Dear Ijeawele, Bukola, and Andikan…

Dear Ijeawele, or a Feminist Manifesto in Fifteen Suggestions Book Cover Dear Ijeawele, or a Feminist Manifesto in Fifteen Suggestions
Chimamanda Ngozi Adichie

At 13, feminists to me were angry women in baggy jeans with cropped hair sporting oversized shirts and no bra underneath. Imagine my horror then, when my friends and close family members pointed out that I had feminist features. Yikes! I certainly did not see or foresee myself as that kind of female (even though I was somewhat tomboyish).


Chimamanda’s book ‘Dear Ijeawele, or a Feminist Manifesto in Fifteen Suggestions’ should have been published 10 years earlier.

You see, this book, which reads like a letter in Chimamanda’s compelling yet humorous voice, should be made standard reading for adolescent boys and girls alike. And I mean, incorporated into Junior Secondary curriculum with tests and grading as toppings.

Before I gosh my guts out in praise of this book, let me attempt to distill this already distilled 63-page book which echoes the feminist mantra of the 60’s and 70’s.

Therefore, Dear Ijeawele, Bukola, and Andikan…

  1. Do not define yourself by Motherhood.
  2. Allow parenting, loving, ‘marriaging’ or whatever you find yourself doing with the opposite sex, to be done equally.
  3. NEVER assign gender roles to your children.
  4. Avoid ‘feminism lite’. You are either for or against feminism. No in-betweening *straight face*feminists
  5. READ. (This is probably my favourite because I cannot imagine a world without books).
  6. Before you use a word or phrase in reference to a particular gender, pause, think and evaluate if you would have used it for the other. If not, take it out of your vocabulary…completely!
  7. Never speak of marriage as an achievement… ’nuff said.
  8. It is not your responsibility to be likeable. Rather, it is your responsibility to be honest, kind, and brave.
  9. Love yourself. Love your identity. Love your heritage.
  10. Feminism doesn’t equal rejection of femininity. You have a choice of being feminine or not, feminism is not a tool to license either. Feminist male and female role models are also essential to your life.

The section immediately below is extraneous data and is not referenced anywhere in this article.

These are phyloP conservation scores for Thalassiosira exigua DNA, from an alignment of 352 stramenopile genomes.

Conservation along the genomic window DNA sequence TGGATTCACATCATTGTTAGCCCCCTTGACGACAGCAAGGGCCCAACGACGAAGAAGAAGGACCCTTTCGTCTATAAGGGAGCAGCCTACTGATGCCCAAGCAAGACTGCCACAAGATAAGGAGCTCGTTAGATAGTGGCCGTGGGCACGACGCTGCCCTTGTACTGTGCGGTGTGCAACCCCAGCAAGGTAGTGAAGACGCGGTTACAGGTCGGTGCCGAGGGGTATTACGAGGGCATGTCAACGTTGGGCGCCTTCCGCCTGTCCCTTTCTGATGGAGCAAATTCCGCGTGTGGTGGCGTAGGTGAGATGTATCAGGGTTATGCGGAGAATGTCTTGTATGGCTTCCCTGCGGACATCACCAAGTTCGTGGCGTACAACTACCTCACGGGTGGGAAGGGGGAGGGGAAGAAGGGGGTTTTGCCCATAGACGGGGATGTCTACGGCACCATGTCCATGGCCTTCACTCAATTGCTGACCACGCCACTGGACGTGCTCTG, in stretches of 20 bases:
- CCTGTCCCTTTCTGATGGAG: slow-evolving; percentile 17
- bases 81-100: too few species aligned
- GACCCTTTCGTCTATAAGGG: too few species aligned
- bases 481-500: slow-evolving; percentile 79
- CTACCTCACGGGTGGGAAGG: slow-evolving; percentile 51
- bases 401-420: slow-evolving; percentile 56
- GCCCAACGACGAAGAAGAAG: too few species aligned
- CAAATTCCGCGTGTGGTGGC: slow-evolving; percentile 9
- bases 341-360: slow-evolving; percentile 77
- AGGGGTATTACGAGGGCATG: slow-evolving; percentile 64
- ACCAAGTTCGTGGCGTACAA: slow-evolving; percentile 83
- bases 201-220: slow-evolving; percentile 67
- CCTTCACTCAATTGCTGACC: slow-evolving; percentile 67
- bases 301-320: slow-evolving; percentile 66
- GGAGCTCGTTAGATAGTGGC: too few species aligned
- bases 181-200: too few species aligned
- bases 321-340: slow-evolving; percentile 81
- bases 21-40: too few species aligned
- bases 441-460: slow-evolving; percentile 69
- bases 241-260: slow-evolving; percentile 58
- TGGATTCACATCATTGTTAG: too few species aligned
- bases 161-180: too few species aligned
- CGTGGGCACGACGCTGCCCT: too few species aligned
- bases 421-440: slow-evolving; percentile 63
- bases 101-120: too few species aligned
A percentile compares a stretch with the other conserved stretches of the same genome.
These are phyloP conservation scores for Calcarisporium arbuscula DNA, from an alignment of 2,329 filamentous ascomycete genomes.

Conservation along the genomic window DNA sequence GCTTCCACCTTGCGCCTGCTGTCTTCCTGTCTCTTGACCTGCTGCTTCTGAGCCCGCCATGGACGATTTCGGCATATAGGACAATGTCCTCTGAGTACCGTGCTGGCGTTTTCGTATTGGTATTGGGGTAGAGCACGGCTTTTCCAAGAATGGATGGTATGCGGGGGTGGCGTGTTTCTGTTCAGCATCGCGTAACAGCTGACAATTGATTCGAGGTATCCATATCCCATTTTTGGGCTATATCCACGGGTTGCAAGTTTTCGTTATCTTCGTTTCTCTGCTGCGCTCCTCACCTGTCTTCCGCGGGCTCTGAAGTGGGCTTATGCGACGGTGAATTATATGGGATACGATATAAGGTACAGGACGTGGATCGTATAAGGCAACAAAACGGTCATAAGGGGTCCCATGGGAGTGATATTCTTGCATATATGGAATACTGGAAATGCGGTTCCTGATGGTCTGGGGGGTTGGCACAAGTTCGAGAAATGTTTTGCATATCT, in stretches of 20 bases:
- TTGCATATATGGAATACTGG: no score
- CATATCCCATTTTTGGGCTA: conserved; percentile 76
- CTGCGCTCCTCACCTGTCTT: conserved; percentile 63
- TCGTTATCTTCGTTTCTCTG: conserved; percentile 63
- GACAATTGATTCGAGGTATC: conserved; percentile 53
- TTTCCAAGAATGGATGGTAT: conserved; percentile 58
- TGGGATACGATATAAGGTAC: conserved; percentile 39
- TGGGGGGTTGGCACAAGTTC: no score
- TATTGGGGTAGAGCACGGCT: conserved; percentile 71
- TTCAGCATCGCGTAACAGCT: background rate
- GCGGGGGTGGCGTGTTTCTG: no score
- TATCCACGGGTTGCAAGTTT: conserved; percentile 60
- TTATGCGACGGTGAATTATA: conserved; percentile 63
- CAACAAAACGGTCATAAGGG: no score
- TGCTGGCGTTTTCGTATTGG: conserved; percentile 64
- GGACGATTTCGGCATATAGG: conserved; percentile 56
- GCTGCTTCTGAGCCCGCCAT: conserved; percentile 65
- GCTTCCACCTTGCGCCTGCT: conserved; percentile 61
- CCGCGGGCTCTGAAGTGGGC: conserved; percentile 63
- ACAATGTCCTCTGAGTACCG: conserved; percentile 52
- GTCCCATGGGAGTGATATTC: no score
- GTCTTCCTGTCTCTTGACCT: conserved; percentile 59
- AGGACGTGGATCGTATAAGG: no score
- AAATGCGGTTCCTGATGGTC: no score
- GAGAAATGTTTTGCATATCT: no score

11. Social norms can always be changed and biology should never be an excuse for male or female privilege.
  12. Let’s talk about sex and for once, not link it to shame.
  13. “My money is my money, and his money is our money” is utter rubbish.
  14. Female misogyny exists. Oppression and suffering should not be glorified to sainthood status.
  15. Difference is inevitable. Difference is necessary. Difference is good. Respect difference.

In 15 suggestions, Chimamanda so simply explores some of the deepest issues women face in society and I hope that every Ijeawele, Bukola, and Andikan gets to read this book.

Thank you Chimamanda for writing.

Thank you Ijeawele* for asking.

Thank you Chizalum* for being born, because without you, this book would probably not have been written.

*If you are wondering where all these strange names are coming from, you should read the book. *ink out*


4 thoughts on “Dear Ijeawele, Bukola, and Andikan…”

  1. Yet to read the book but watched Adichie’s TedTalk speech, “We Should All be Feminists” on YouTube some time ago and she made so much sense. I’ve seen that video a couple of times after that.

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